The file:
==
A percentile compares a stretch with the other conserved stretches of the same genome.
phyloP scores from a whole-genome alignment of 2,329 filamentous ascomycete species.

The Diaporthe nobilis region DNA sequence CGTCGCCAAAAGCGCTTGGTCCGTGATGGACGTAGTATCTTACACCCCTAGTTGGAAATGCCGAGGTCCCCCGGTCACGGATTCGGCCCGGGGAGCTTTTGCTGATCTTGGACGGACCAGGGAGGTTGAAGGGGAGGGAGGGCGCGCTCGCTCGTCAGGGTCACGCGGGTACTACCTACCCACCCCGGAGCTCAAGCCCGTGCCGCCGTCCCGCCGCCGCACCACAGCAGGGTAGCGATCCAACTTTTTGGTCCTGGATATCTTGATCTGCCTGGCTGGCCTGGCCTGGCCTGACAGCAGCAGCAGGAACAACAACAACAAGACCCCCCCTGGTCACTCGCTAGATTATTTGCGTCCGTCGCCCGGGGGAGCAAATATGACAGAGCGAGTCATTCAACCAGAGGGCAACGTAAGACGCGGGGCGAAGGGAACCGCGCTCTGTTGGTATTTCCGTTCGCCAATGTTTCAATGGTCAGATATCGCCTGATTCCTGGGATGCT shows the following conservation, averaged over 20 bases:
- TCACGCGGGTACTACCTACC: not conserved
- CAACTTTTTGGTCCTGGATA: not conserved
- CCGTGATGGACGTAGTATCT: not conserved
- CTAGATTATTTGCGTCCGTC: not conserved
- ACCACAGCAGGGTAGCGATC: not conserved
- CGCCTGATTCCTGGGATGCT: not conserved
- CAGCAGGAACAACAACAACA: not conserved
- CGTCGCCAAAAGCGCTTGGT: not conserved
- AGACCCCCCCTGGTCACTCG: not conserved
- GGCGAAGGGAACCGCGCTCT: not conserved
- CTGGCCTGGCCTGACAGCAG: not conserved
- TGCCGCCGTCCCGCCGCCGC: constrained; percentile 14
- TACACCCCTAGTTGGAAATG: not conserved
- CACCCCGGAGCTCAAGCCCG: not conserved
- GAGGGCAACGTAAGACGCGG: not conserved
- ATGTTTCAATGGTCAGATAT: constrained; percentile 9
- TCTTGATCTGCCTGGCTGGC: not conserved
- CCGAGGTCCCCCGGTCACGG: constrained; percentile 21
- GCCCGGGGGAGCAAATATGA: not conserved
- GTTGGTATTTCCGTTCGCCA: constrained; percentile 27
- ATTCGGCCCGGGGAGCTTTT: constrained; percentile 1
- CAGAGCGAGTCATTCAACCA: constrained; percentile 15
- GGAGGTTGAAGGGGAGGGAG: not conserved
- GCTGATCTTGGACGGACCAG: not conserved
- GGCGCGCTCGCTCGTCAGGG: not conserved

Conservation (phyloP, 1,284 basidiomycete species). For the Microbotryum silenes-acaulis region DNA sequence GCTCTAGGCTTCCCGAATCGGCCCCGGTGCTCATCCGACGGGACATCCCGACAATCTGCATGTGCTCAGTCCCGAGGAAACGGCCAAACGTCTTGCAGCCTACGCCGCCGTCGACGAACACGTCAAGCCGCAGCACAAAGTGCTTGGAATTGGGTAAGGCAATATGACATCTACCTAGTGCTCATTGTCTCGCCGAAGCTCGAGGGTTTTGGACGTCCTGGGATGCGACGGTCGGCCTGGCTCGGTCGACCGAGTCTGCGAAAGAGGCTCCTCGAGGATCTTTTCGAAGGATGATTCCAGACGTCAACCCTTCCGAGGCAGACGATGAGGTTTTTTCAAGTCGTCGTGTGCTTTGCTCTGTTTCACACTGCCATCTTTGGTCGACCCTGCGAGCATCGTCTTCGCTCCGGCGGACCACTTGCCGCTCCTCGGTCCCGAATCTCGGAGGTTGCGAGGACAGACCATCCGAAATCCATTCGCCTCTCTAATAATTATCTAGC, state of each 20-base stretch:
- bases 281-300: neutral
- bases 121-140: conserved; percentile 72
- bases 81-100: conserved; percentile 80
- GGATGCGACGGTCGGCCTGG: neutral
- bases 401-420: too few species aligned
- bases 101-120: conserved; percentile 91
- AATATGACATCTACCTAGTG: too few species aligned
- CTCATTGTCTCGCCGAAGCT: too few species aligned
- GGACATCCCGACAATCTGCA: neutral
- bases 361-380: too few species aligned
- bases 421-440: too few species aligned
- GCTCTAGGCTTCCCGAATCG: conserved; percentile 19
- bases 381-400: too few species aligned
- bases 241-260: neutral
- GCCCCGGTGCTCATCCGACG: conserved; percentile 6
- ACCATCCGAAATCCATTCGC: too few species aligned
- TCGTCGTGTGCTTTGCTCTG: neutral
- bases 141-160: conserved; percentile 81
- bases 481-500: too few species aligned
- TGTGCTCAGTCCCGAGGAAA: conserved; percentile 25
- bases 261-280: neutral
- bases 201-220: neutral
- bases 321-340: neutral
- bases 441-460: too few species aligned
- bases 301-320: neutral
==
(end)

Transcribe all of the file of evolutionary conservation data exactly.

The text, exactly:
A percentile compares a stretch with the other conserved stretches of the same genome.
phyloP scores from a whole-genome alignment of 2,329 filamentous ascomycete species.

The Diaporthe nobilis region DNA sequence CGTCGCCAAAAGCGCTTGGTCCGTGATGGACGTAGTATCTTACACCCCTAGTTGGAAATGCCGAGGTCCCCCGGTCACGGATTCGGCCCGGGGAGCTTTTGCTGATCTTGGACGGACCAGGGAGGTTGAAGGGGAGGGAGGGCGCGCTCGCTCGTCAGGGTCACGCGGGTACTACCTACCCACCCCGGAGCTCAAGCCCGTGCCGCCGTCCCGCCGCCGCACCACAGCAGGGTAGCGATCCAACTTTTTGGTCCTGGATATCTTGATCTGCCTGGCTGGCCTGGCCTGGCCTGACAGCAGCAGCAGGAACAACAACAACAAGACCCCCCCTGGTCACTCGCTAGATTATTTGCGTCCGTCGCCCGGGGGAGCAAATATGACAGAGCGAGTCATTCAACCAGAGGGCAACGTAAGACGCGGGGCGAAGGGAACCGCGCTCTGTTGGTATTTCCGTTCGCCAATGTTTCAATGGTCAGATATCGCCTGATTCCTGGGATGCT shows the following conservation, averaged over 20 bases:
- TCACGCGGGTACTACCTACC: not conserved
- CAACTTTTTGGTCCTGGATA: not conserved
- CCGTGATGGACGTAGTATCT: not conserved
- CTAGATTATTTGCGTCCGTC: not conserved
- ACCACAGCAGGGTAGCGATC: not conserved
- CGCCTGATTCCTGGGATGCT: not conserved
- CAGCAGGAACAACAACAACA: not conserved
- CGTCGCCAAAAGCGCTTGGT: not conserved
- AGACCCCCCCTGGTCACTCG: not conserved
- GGCGAAGGGAACCGCGCTCT: not conserved
- CTGGCCTGGCCTGACAGCAG: not conserved
- TGCCGCCGTCCCGCCGCCGC: constrained; percentile 14
- TACACCCCTAGTTGGAAATG: not conserved
- CACCCCGGAGCTCAAGCCCG: not conserved
- GAGGGCAACGTAAGACGCGG: not conserved
- ATGTTTCAATGGTCAGATAT: constrained; percentile 9
- TCTTGATCTGCCTGGCTGGC: not conserved
- CCGAGGTCCCCCGGTCACGG: constrained; percentile 21
- GCCCGGGGGAGCAAATATGA: not conserved
- GTTGGTATTTCCGTTCGCCA: constrained; percentile 27
- ATTCGGCCCGGGGAGCTTTT: constrained; percentile 1
- CAGAGCGAGTCATTCAACCA: constrained; percentile 15
- GGAGGTTGAAGGGGAGGGAG: not conserved
- GCTGATCTTGGACGGACCAG: not conserved
- GGCGCGCTCGCTCGTCAGGG: not conserved

Conservation (phyloP, 1,284 basidiomycete species). For the Microbotryum silenes-acaulis region DNA sequence GCTCTAGGCTTCCCGAATCGGCCCCGGTGCTCATCCGACGGGACATCCCGACAATCTGCATGTGCTCAGTCCCGAGGAAACGGCCAAACGTCTTGCAGCCTACGCCGCCGTCGACGAACACGTCAAGCCGCAGCACAAAGTGCTTGGAATTGGGTAAGGCAATATGACATCTACCTAGTGCTCATTGTCTCGCCGAAGCTCGAGGGTTTTGGACGTCCTGGGATGCGACGGTCGGCCTGGCTCGGTCGACCGAGTCTGCGAAAGAGGCTCCTCGAGGATCTTTTCGAAGGATGATTCCAGACGTCAACCCTTCCGAGGCAGACGATGAGGTTTTTTCAAGTCGTCGTGTGCTTTGCTCTGTTTCACACTGCCATCTTTGGTCGACCCTGCGAGCATCGTCTTCGCTCCGGCGGACCACTTGCCGCTCCTCGGTCCCGAATCTCGGAGGTTGCGAGGACAGACCATCCGAAATCCATTCGCCTCTCTAATAATTATCTAGC, state of each 20-base stretch:
- bases 281-300: neutral
- bases 121-140: conserved; percentile 72
- bases 81-100: conserved; percentile 80
- GGATGCGACGGTCGGCCTGG: neutral
- bases 401-420: too few species aligned
- bases 101-120: conserved; percentile 91
- AATATGACATCTACCTAGTG: too few species aligned
- CTCATTGTCTCGCCGAAGCT: too few species aligned
- GGACATCCCGACAATCTGCA: neutral
- bases 361-380: too few species aligned
- bases 421-440: too few species aligned
- GCTCTAGGCTTCCCGAATCG: conserved; percentile 19
- bases 381-400: too few species aligned
- bases 241-260: neutral
- GCCCCGGTGCTCATCCGACG: conserved; percentile 6
- ACCATCCGAAATCCATTCGC: too few species aligned
- TCGTCGTGTGCTTTGCTCTG: neutral
- bases 141-160: conserved; percentile 81
- bases 481-500: too few species aligned
- TGTGCTCAGTCCCGAGGAAA: conserved; percentile 25
- bases 261-280: neutral
- bases 201-220: neutral
- bases 321-340: neutral
- bases 441-460: too few species aligned
- bases 301-320: neutral